The Emperor of Jade pagoda is a pretty magical place, out of time. You arrive in a large yard filled with birds. Normal, since a small Granny sells some small birds at the entrance. Locked in a tiny cage, she offers a dozen in a bag, as if buying Nutella churros in a fun fair. Once the gateway of the temple passed, you release them. They arise in the huge tree that sits in the center of the Buddhist complex. Other small ladies throw seeds at pigeons. Can’t tell you how many there are, but you could almost make a remake of “the birds”, of Hitchock.
The temple is surreal. Smells of incense jump on you as soon as you pass the first door (allergic to abstain). They create a sort of mist that amplifies the mystical side of the temple. The wood frames are beautiful, because very finely carved. We could almost get lost in this little complex because of the many doors, passages and small rooms.
There are other Buddhist temples to see in Ho Chi Minh City, but we have set our last choice on a Hindu temple: the temple of Mariamman. From what we could read, this temple reminds South India with its sculptures of Hindu gods and bright colors. Nestled between the buildings, we loved this little unexpected discovery.
After 4 days in Ho Chi Minh City, sweating every time we crossed the streets and a few encounters with an english digital nomad family and an expatriate french podcaster, we left in the direction of An Binh and Can Tho in the heart of the Mekong delta. The rest of the adventure on the River, then to Mui Ne and Da Lat, will be told in a next article, otherwise you will get bored. One thing is sure, we promise you beautiful landscapes, meeting, sunrise… the beautiful life!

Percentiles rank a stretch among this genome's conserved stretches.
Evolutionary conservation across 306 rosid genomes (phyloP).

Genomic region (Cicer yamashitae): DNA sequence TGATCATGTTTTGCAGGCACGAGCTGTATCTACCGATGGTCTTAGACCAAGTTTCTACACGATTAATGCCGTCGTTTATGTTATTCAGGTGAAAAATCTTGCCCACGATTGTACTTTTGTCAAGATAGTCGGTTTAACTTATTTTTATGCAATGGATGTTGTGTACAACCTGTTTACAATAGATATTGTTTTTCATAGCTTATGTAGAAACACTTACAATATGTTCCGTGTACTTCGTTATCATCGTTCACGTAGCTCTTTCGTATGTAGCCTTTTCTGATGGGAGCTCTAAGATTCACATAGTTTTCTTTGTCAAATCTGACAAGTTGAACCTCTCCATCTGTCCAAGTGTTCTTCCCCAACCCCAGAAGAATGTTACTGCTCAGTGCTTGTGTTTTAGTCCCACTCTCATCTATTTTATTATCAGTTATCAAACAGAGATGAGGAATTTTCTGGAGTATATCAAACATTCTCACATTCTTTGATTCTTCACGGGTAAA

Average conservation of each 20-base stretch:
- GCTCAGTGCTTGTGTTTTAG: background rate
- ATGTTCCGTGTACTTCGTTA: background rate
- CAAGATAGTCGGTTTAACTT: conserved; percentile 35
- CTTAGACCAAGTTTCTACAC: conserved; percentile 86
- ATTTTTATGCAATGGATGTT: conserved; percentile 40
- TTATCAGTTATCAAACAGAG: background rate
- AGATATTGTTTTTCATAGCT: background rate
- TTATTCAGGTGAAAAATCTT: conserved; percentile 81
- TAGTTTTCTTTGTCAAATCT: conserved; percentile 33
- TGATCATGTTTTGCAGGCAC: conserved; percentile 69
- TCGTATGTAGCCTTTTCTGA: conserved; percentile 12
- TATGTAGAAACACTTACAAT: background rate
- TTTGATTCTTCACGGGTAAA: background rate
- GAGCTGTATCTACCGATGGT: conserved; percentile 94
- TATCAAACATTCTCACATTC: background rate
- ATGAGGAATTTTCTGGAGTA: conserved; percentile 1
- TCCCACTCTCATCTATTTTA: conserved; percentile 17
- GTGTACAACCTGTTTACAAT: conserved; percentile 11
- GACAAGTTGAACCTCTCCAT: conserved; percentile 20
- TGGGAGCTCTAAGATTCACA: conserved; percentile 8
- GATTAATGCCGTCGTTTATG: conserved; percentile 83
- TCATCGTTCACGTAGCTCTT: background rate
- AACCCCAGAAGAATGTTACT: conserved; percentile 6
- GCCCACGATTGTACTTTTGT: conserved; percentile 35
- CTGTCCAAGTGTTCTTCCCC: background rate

Practical information about our stay in Ho Chi Minh City:
- We stayed in District 3, to the youth hostel Toi’s Travel Home, booked via Booking for 39€ for 4 nights
- There is a shuttle from the airport that joins the Backpackers district: bus 109 for 20,000 VND (<1€) per person (the large backpacks are considered a person)
- Tip: go by yourself to the bus station at the exit of the city to book your trips. Travel agencies offering trips take a commission and the journey is not better.